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Review: Judy & Punch

Sophia Andrews Gamarra reviews Judy & Punch, a bloody, comic and relentlessly incoherent film inspired by the traditional seaside puppet-show.

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Image Credit: Samuel Goldwyn Films

4/10
Director: Mirrah Foulkes
Starring: Mia Wasikowska
Length: 1h 46m
Rating: 15

This film follows Punch and Judy, husband-and-wife puppeteers dreaming of London fame, performing in a backwater town in vaguely post-medieval England. Judy is very much the magician’s assistant to her husband, although she does half the work as well as trying to keep said husband off the frequent boozing and infidelity. Yet after a fatal accident involving their infant daughter, Punch beats Judy and leaves her for dead in a mysterious forest, where she is taken in by a community of outsiders and vows revenge on her husband.

Although it has a ‘ye olde England’ theme, appealing to the general stereotype of ‘medieval-ish countryside filled with guffawing peasants and witch-burning’, it doesn’t even remain consistent with this loose setting. The dialogue is filled with awkward Americanisms (Judy calls the townspeople “hobos”) and the folk music score is merged with synthy riffs. Given that its themes of ‘toxic masculinity’ and ‘domestic violence’ are timely because of the #MeToo movement, it seems unnecessary to blatantly evoke a resonance with the modern age through these anachronistic and clumsy elements.

While the film is ambitious in its source material, especially in how it explores a nostalgic childhood amusement through the lens of current sexual politics, it’s riddled with enough incoherence to elicit impatience rather than curiosity. Judy and Punch initially tells us little about the titular characters apart from their dreams of puppeteering success (and Punch’s inability to stay on “the straight and narrow”). But its contextual ambiguity is quickly undone when Judy and Punch’s fall from fame before the film’s beginning (thanks to, you guessed it, Punch’s alcoholism) is explained by the leader of the outsiders in a long, unsubtle exposition-dump that ultimately adds nothing to the story.

The film’s tendency to show, then tell the audience what they had previously shown, appears in its use of children as a recurring motif. In the first scene, an unnamed girl in a black cloak silently watches the performance, giving Judy a piercing gaze, implicitly challenging the social norms portrayed before her. The evocation of the innocent straightforwardness of children as a contrast to the self-delusion of adults is a familiar trope. Yet it is undermined when the child meets Judy and directly asks, “Why does Punch always win?”; the dialogue pointlessly spells out what had already been implied. It’s as if the film is so aware of how pertinent its themes are to modern social concerns that it feels the need to hit the audience over the head with them.

Judy and Punch is a revenge tale with a painfully thin plot. In a nutshell, Judy gets attacked and her daughter dies because of her husband (setting up motive for revenge), then she decides to take revenge, then she does. Although her revenge goes beyond attacking Punch, as she challenges the wider community that validated his behaviour with their brutality towards women, she does not experience much change as a character in the interim between planning revenge and enacting it. There is a subplot of Punch framing their servants for her and her daughter’s murder, but it fails to build tension because it is clear that Judy’s revenge will coincide with the servants’ unjust hanging, and she has little do but sit in the camp and wait for the hanging day to come.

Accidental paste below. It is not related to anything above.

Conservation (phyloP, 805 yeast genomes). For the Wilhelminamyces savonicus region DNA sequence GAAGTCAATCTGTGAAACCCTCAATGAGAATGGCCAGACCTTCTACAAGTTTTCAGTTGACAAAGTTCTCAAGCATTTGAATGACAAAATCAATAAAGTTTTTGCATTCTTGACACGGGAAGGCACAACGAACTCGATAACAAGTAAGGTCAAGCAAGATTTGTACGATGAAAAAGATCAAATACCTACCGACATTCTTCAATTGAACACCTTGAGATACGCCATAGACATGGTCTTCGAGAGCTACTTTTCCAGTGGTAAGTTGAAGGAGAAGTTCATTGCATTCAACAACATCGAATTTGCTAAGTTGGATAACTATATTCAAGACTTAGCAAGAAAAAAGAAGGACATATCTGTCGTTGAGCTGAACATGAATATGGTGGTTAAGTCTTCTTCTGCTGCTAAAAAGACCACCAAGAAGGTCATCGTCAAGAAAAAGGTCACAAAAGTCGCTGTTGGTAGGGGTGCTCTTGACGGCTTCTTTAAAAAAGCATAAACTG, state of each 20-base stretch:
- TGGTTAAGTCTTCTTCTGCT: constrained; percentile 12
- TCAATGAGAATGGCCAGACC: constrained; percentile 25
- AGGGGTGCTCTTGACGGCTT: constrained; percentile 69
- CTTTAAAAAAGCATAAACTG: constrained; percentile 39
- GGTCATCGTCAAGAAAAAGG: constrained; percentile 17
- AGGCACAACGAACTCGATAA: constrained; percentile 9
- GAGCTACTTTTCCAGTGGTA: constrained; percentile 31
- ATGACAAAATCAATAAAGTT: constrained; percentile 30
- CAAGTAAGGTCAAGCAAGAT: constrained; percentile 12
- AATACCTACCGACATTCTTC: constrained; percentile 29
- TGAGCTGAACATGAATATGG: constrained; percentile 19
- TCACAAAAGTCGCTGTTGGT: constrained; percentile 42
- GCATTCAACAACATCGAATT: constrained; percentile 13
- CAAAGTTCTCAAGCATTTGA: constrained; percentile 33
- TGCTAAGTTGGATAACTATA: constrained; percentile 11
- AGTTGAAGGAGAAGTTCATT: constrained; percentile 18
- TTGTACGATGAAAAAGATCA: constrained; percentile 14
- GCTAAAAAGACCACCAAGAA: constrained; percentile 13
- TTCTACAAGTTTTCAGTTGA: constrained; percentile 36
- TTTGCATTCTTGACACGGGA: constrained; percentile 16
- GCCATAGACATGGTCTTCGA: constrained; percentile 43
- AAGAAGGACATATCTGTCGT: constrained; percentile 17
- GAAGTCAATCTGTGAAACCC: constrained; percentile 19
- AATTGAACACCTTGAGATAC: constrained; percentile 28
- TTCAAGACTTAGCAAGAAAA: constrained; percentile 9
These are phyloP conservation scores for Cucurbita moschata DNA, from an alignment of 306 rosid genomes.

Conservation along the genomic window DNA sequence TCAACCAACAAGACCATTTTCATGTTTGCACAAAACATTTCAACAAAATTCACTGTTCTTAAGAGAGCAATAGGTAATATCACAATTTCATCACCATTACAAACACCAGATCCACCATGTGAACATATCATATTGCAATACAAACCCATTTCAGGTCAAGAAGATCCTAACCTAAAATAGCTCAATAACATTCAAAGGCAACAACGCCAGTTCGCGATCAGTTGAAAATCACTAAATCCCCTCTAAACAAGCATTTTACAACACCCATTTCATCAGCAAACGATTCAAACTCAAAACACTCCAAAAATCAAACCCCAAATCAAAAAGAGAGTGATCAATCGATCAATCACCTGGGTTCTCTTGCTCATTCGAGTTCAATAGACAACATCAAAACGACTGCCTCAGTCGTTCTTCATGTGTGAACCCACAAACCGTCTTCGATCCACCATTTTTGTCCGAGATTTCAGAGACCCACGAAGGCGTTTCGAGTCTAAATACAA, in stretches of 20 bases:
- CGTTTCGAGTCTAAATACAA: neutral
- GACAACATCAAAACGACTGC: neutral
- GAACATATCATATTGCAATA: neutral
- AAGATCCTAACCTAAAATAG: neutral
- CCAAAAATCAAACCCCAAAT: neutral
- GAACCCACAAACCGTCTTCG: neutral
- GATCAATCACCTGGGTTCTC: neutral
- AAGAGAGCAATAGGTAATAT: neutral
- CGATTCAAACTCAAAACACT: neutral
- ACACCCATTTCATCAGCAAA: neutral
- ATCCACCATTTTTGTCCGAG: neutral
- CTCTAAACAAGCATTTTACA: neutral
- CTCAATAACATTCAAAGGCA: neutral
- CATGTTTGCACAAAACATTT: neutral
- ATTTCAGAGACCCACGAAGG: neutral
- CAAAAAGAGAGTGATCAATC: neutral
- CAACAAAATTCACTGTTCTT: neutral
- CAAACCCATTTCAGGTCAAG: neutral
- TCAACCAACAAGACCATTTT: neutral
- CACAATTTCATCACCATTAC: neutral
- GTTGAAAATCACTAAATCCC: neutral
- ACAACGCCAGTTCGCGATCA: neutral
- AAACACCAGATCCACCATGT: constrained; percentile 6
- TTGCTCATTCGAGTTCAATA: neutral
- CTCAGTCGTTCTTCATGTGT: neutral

She does briefly return to the town to haunt Punch with a Grim Reaper puppet (a well-worn cliché of ghostly judgement) to provoke him to confess his crimes, but he eventually decides not to because he is narcissistic, heartless and cowardly. This had already been made crystal clear, since his response to his wife’s anguished rage for mistreating their baby was to beat her and dump the body. Damon Herriman, as Punch, effectively portrays a controlling, short-fused man who can turn on the charm when necessary, yet it is all for nothing if the character never develops.

While this is an ambitious debut for Mirrah Foulkes as a director, and I wanted to like Judy and Punch through its chaotic mix of violence and comical absurdity, it could not survive on those factors alone. Its central themes of misogyny and violence are dealt with half-heartedly, as the film ends with Punch’s hanging of the elderly servants thwarted by Judy and the outsiders arriving on the scene. She gives a speech where she chastises the town for their narrow-mindedness, explaining how ostracising anyone ‘different’ has harmed the community as a whole. The closing scene has Punch in a padded cell, implying the outsiders were accepted back into the town, and I left the theatre thinking that for all the film’s preoccupation with the monster of misogynistic violence, it can only be described as anticlimactic for said monster to be defeated by a lecture.

Editor's note: This film was screened at City Screen York.

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